Be gentle with your teeth. You may think brushing harder will remove more leftover food and the bacteria that loves to eat it, but a gentle brushing is all that’s needed. Too much pressure may damage your gums.
Brushing Right After Eating
If you feel the need to clean your teeth after eating or drinking, wait at least 60 minutes before brushing—especially if you have had something acidic like lemons, grapefruit or soda. Drink water or chew sugarless gum with the ADA Seal of Acceptance to help clean your mouth while you are waiting to brush.
Storing Your Brush Improperly
When you’re done brushing, keep your toothbrush upright and let it air dry in the open. Avoid keeping your toothbrush in a closed container, where germs have more opportunity to grow.
Using a Brush with Hard Bristles
Soft bristles are a safe bet. And be mindful to be gentle, especially where your gums and teeth meet, as you brush. Talk to your dentist about what kind of toothbrush is best for you.
Improper Brushing Technique
Here’s one technique to try for a thorough brush: First, place your toothbrush at a 45-degree angle to the gums. Then, gently move the brush back and forth in short (tooth-wide) strokes. Next, brush the outer surfaces, the inner surfaces, and the chewing surfaces of the teeth. Finally, To clean the inside surfaces of the front teeth, tilt the brush vertically and make several up-and-down strokes.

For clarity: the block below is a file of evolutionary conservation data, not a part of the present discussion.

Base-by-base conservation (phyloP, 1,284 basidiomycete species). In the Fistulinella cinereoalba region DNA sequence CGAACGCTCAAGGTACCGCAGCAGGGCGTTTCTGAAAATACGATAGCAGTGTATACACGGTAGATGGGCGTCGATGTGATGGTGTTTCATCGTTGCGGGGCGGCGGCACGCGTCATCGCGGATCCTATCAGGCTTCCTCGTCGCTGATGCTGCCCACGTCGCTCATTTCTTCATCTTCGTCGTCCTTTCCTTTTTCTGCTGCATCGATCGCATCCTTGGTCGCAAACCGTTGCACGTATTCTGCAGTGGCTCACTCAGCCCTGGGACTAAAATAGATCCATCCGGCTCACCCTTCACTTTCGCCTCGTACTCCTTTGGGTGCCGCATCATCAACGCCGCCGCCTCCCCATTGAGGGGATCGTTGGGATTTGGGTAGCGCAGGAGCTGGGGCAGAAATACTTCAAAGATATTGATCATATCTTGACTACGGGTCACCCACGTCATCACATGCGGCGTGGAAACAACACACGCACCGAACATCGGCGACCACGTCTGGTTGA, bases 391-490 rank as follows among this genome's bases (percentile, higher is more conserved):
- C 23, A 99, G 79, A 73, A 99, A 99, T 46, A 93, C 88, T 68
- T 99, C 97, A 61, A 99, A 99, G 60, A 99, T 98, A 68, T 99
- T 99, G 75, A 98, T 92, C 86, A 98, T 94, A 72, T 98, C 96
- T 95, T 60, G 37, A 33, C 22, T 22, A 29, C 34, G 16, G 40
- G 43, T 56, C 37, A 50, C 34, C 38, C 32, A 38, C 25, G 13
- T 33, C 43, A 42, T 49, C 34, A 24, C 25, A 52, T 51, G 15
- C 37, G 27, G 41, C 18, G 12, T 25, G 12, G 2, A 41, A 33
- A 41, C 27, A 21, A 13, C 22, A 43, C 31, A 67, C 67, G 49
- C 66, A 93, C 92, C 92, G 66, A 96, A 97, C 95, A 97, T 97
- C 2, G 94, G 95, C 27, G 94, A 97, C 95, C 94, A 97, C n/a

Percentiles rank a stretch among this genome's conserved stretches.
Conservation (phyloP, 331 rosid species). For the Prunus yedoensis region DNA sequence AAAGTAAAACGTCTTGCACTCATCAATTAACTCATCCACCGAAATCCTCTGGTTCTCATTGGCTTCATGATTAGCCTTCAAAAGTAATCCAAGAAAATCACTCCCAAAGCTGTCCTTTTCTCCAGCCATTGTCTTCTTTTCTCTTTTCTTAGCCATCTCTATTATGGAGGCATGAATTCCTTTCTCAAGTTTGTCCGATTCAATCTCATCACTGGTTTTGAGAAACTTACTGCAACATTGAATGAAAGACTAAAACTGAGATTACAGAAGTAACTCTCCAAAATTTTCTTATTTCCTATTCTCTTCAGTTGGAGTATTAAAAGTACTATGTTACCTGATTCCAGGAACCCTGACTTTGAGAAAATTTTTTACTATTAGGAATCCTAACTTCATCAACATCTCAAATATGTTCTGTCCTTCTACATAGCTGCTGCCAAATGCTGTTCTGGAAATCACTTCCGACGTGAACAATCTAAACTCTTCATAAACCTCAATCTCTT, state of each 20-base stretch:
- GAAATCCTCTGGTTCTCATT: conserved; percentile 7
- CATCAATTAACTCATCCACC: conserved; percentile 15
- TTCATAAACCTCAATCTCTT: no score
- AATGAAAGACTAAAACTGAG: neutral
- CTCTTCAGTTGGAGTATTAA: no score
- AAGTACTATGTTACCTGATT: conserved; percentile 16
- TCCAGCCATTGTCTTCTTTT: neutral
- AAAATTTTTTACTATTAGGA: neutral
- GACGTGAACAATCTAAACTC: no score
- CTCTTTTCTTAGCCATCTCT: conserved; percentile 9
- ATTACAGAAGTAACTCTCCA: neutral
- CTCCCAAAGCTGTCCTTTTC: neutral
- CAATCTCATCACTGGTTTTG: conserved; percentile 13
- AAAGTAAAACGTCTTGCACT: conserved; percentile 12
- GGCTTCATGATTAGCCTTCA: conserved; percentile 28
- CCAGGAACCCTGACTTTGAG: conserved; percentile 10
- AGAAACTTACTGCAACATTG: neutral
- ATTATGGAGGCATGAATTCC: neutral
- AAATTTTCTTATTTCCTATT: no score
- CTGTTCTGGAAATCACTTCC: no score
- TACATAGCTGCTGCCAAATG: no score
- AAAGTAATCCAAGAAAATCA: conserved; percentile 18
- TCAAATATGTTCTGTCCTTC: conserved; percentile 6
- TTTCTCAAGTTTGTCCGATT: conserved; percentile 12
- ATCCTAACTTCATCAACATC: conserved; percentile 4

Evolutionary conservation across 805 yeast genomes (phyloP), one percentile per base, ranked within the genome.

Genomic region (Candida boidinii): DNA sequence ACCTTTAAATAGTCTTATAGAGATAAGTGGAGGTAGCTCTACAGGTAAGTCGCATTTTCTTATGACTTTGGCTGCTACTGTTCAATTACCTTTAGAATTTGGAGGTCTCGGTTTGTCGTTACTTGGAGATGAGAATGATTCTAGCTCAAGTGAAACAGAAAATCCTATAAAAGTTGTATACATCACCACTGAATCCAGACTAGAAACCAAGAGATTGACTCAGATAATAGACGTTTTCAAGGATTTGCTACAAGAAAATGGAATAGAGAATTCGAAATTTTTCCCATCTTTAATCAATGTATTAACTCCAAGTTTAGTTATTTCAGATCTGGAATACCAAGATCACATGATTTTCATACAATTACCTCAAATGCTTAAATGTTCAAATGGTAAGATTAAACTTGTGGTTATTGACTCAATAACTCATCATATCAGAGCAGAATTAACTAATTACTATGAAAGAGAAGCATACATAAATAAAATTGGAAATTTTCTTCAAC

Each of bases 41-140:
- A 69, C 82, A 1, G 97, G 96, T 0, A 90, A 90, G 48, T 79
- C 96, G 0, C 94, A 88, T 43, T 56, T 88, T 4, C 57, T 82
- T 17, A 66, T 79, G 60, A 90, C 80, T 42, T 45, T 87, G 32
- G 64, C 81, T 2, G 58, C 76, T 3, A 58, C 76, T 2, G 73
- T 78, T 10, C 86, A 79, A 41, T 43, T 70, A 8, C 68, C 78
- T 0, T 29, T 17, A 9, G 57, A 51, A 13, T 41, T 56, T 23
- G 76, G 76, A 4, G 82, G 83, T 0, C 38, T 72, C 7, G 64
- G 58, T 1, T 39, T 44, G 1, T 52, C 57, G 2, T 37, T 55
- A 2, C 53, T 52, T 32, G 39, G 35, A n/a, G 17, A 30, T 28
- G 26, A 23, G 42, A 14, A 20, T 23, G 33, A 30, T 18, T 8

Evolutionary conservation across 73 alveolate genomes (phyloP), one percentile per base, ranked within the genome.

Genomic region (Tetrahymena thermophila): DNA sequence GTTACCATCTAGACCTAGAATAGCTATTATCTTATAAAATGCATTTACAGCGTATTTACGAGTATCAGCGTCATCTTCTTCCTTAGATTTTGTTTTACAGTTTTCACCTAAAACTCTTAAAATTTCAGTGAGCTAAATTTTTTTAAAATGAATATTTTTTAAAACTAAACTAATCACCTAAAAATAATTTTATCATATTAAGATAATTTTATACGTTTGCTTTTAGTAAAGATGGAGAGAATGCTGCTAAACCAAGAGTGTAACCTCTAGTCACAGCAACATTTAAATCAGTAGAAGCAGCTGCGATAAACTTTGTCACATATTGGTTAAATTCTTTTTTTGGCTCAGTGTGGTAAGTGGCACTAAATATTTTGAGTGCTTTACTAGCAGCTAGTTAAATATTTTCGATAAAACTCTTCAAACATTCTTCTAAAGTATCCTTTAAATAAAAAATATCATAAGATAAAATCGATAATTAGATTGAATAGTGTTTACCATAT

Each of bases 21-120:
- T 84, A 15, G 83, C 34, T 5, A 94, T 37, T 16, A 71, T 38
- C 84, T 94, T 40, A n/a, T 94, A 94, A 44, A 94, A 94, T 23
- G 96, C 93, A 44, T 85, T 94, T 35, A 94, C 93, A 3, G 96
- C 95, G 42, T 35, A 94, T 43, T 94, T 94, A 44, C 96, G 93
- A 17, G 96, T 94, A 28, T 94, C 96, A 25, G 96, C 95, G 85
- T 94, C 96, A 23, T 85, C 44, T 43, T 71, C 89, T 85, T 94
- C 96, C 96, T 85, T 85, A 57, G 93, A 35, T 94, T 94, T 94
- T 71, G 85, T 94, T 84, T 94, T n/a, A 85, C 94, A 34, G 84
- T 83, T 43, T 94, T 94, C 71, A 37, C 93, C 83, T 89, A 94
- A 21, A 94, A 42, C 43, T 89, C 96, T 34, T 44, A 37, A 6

Using a Brush That’s Not the Best Fit for You
There are many toothbrushes that can leave your teeth fresh and clean, including manual and power brushes that carry the ADA Seal of Acceptance. Both get the job done. Try different types until you find one you’re comfortable with. For example, a power brush can be easier to hold and does some of the work for you if you have trouble brushing. No matter which you choose remember that it’s not all about the brush—a clean mouth is really up to the brusher!
Article Source: Mouth Healthy
For years, the vital relationship between health and the economy has been recognized and studied. Countries with a healthier workforce have shown strong economic performance and gain. However, in the area of public health and it’s improvement, the role of a dentist and the correlation of dental health to overall health and wellness is often overlooked.